Money smarts while interest climbs

Inflation and interest rates are buzzwords peppering headlines, and some commentators are painting a grim picture. So what’s inflation, can interest rate hikes cool the inflation jets, and how can we be mindful with money? 

Strange economic forces have been at play since the global financial crisis, which exposed banking issues. Since then, we’ve benefited from cheap energy, cheap goods from China and all the components that grow business profits. While Aotearoa side-stepped the worst GFC ripples, we weren’t immune to a global pandemic. Covid triggered a domino of problems. 

It slowed once-flowing supply chains, created shipping bottlenecks, caused immigration-related labour shortages fueling wage hikes and saw central banks like the US literally print money. As a result, the New Zealand dollar’s been on a rollercoaster.

Last year our Reserve Bank increased the official cash rate (OCR) by 0.25 per cent  in a bid to slow inflation. The OCR triggers interest rates rises and falls, like for mortgages. Currently, it’s at 1 per cent, but some Kiwi banks reckon it could rise to around 3 per cent over the next year, and they’ve hiked up mortgage rates in anticipation.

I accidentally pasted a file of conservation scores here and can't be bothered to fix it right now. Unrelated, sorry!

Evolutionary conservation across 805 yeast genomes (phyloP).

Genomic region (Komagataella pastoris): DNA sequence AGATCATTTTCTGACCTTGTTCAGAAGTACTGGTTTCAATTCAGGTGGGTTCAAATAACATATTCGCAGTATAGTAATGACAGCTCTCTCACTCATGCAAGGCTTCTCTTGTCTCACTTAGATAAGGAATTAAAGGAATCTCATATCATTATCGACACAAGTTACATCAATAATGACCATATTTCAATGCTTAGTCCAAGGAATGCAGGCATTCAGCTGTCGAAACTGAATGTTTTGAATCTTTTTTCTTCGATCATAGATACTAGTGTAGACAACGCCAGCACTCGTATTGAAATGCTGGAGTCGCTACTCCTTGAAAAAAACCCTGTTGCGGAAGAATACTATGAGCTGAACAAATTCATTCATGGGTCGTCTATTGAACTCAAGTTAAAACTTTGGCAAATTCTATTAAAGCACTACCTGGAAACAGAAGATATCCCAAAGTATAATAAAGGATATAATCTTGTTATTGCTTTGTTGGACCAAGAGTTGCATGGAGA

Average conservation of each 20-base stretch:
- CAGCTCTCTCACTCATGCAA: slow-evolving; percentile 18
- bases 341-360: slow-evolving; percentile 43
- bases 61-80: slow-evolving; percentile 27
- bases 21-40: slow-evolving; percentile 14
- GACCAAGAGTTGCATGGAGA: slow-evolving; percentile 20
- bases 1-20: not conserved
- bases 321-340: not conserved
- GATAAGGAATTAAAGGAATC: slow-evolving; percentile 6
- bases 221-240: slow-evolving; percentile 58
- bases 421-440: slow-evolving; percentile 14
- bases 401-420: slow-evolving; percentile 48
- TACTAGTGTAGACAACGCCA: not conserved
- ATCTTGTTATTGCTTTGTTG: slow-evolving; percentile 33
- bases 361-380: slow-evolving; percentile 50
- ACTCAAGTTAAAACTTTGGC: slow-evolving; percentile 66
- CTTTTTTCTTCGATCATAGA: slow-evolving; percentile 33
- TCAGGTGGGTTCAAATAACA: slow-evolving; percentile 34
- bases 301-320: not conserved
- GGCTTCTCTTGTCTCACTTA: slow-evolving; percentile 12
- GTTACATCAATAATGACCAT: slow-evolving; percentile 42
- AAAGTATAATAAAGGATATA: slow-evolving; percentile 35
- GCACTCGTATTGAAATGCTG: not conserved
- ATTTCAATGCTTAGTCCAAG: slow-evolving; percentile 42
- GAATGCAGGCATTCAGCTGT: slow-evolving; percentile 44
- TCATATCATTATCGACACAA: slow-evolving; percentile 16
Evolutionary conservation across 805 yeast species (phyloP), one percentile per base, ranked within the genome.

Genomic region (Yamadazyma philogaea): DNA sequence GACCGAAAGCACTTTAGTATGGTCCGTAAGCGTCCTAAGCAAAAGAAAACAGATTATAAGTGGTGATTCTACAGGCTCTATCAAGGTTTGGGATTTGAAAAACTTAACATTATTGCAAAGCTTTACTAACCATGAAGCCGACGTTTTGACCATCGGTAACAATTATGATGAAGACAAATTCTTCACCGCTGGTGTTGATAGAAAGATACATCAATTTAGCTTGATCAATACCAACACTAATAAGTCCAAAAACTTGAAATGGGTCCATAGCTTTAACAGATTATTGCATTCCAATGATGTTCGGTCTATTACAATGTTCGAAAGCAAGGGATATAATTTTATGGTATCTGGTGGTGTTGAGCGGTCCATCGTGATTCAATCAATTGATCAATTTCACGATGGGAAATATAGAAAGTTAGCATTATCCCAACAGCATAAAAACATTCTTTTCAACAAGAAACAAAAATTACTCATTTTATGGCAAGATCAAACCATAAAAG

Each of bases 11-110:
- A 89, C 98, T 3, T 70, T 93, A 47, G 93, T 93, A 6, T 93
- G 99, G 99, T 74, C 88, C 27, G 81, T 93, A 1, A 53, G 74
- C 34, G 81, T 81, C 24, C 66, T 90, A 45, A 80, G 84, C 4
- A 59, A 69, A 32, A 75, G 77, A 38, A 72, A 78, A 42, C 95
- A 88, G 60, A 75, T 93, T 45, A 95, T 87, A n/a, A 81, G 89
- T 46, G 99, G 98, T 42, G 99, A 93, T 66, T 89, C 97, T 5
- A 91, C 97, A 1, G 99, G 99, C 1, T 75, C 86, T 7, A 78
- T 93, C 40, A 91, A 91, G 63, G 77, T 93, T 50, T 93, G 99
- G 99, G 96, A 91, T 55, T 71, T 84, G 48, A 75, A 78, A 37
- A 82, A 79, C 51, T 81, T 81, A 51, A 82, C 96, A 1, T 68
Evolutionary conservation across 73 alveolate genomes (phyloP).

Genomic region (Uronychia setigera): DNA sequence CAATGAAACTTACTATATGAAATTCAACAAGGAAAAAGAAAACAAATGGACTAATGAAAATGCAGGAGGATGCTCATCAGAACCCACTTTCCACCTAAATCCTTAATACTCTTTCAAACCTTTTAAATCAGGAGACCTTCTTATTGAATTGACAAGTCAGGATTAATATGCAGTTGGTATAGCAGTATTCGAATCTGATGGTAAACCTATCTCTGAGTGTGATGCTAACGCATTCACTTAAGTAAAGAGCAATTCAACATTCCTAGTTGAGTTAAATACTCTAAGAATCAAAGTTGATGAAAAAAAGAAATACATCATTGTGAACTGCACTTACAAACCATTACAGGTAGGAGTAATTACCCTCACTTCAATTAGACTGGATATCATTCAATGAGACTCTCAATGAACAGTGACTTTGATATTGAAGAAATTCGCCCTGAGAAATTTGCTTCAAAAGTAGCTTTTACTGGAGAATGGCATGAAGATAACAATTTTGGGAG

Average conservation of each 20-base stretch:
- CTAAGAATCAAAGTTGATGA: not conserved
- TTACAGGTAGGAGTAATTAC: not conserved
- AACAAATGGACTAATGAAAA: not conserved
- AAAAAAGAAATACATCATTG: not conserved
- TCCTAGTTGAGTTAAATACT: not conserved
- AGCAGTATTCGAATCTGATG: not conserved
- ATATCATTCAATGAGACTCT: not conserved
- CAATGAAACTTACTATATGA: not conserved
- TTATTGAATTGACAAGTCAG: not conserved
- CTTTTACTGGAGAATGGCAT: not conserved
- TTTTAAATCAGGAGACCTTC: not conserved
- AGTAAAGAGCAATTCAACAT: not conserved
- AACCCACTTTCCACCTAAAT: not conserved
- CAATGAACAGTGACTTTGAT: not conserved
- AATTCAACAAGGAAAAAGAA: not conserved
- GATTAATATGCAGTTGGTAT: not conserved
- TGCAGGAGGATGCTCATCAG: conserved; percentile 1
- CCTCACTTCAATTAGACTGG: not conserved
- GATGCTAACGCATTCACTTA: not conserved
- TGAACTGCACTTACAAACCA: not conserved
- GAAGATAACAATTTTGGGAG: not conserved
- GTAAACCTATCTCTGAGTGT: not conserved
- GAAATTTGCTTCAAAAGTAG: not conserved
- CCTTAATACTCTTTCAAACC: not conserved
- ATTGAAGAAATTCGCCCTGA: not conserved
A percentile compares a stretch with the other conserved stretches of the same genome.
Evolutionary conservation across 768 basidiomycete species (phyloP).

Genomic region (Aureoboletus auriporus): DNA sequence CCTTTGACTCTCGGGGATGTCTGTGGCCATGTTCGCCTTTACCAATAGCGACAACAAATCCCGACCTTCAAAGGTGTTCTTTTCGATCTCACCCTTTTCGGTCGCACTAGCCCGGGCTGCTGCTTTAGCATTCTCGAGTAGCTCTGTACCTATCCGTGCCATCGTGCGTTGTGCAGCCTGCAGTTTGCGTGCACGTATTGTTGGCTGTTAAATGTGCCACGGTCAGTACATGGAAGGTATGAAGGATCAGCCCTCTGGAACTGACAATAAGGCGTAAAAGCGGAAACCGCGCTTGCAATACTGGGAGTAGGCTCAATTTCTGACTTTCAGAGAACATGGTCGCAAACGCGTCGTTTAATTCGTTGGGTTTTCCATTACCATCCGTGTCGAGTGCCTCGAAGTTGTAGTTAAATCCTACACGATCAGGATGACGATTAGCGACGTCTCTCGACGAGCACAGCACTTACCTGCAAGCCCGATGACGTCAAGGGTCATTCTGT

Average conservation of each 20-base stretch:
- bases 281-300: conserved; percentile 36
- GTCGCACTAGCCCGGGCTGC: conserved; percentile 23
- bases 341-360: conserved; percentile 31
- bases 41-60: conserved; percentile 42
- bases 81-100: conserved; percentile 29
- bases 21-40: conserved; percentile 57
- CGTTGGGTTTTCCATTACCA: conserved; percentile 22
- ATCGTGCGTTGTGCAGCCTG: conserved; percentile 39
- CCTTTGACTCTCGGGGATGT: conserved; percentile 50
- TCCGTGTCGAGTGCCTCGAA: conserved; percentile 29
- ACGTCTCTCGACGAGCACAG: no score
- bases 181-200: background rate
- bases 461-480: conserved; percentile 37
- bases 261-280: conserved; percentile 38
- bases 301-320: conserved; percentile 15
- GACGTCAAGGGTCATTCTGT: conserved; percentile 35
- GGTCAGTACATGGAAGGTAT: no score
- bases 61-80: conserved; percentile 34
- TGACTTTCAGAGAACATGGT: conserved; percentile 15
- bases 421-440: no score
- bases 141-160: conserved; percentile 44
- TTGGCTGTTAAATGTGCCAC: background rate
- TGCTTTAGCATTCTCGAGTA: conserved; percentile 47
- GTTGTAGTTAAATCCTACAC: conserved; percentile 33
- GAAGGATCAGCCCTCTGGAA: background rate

Why raise the OCR? Because it slows inflation. Inflation’s the cost of living – goods, like food and petrol, and services, like haircuts and taxis. It’s measured by the consumer price index (CPI), which tracks the cost of a “basket” of items used by the average Kiwi – like milk, bread, petrol and haircuts compared to one, five or ten years ago. And right now, inflation’s sweltering at 5.9 per cent. 

High inflation hurts vulnerable, lower-wage and elderly people, destroys savings, increases borrowing costs, forces higher wages and increased welfare payments to keep up with the cost of living, makes exports less competitive and creates business and social anxiety. But as with much in life, you hold the power. Here are three ways to take charge of your money in 2022.

1. Adapt to mortgage increases.

Higher interest rates mean you typically can borrow less money for a first home or renos and could expect higher repayments for the same money as last year. Good news is, because banks have done their homework on borrowers, Kiwis are almost all likely to adapt by tightening belts and shopping around for better interest rates and terms.

2. Cool household spending.

While things are more expensive, you may re-prioritise how you spend your money. Because your grocery shop and the car ride there costs more, you might skip takeaway coffees, slim down to one (or no) streaming services and halt big purchases, like a new car.

3. Start hatching tomorrow’s long-term wealth.

While keeping your rainy day pot full is important, to grow long-term wealth, investing can supercharge your money. By investing 10 years or longer, you could reap the benefits of compounding growth, which is interest on top of interest that grows exponentially. Consider investing in a fund that spreads your money across hundreds of companies in one go. You could try techniques like auto-investing a set sum every pay day, or dollar-cost averaging, where you choose your top investments and spend at a fixed dollar value each time on those shares.

Be confident that however the economy moves, you’re in charge.

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